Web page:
MONTPELIER, VT - A new bill would call for universal background checks on gun sales.
"I know how lucky I was to survive, it doesn't always turn out that way," said Pamela Simmons, a domestic and gun violence survivor at Tuesday’s press conference.
Parents, lawmakers, and advocates packed the Vermont Statehouse in support of universal background checks on gun purchases.
"Right now gun sales are treated differently depending on where the gun is purchased," said Ann Braden, President of Gun Sense Vermont.
This bill would expand background checks to private firearm sales. It would make exceptions for law enforcement, active military and immediate family.
"If you purchased a gun at a gun store you go through a background check, if you purchase a gun through an unlicensed seller, from an online private sale or from an auction or a flee market, you don't. This loophole makes it too easy for a criminal to buy a gun," said Braden.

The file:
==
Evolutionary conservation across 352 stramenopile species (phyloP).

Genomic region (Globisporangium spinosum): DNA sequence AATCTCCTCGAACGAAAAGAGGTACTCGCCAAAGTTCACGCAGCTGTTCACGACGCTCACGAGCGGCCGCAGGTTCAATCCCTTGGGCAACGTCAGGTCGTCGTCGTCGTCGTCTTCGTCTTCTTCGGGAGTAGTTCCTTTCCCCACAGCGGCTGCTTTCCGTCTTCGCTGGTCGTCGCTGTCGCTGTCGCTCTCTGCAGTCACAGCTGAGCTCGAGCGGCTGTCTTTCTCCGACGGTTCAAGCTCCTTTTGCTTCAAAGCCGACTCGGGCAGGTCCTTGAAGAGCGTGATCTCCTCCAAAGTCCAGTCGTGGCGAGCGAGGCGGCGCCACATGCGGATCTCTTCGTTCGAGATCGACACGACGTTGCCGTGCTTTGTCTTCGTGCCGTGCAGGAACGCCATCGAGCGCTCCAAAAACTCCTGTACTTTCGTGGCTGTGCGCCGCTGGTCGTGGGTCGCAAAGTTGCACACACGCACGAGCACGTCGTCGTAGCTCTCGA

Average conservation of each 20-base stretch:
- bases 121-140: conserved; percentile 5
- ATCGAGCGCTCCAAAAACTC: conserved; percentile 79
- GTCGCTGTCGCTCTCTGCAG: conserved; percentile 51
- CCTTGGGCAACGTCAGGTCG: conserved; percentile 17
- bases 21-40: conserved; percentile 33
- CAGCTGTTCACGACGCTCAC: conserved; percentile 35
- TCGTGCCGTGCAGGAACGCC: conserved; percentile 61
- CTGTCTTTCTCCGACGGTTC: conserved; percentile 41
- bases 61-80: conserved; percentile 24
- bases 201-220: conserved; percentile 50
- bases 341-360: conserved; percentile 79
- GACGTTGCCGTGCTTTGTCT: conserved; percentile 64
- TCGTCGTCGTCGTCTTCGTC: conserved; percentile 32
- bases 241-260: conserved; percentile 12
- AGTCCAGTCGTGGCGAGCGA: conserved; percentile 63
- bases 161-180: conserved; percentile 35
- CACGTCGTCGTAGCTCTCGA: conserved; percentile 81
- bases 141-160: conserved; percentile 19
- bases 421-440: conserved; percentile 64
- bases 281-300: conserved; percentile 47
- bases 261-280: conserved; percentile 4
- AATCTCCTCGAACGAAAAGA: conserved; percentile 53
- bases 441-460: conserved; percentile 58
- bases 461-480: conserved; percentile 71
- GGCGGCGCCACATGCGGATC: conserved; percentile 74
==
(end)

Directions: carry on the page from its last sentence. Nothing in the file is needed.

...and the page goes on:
Evan Hughes, Vice President of the Vermont Federation of Sportsmen’s Clubs says this is not how criminals get their arms on firearms.
"Criminals don't want to buy firearms with defective parts. If they want to get a firearm what they will do is get a clean record to go get exactly the gun they want from a dealer."
Hughes says the background check comes at a cost.
“First off the people in the transaction are going to have to find an FFL willing to do a transfer. Then they’re going to have to pay for the fee.”
He says universal background checks are an unnecessary measure for interested gun owners.
"Year after year we have the lowest violent crime rate in the nation," said Hughes.
On Tuesday Sen. Phil Baruth, relaying what he often hears from opponents of universal background checks, said "the number one talking point that you will hear is that there is no problem with gun violence in Vermont, we're the first or second safest state therefore there is no need to for this."
A co-sponsor of the bill and parent, Sen. Baruth says the need and support for sensible gun control in Vermont is visible.
"If there's no problem ask them why are doing those [active shooter] drills in high schools, middle schools, and elementary schools, and ask them if it is their organization's' agenda to eliminate those?" says Sen. Baruth, (D) Chittenden.
Universal background checks were removed from a gun bill before it was passed in 2015.
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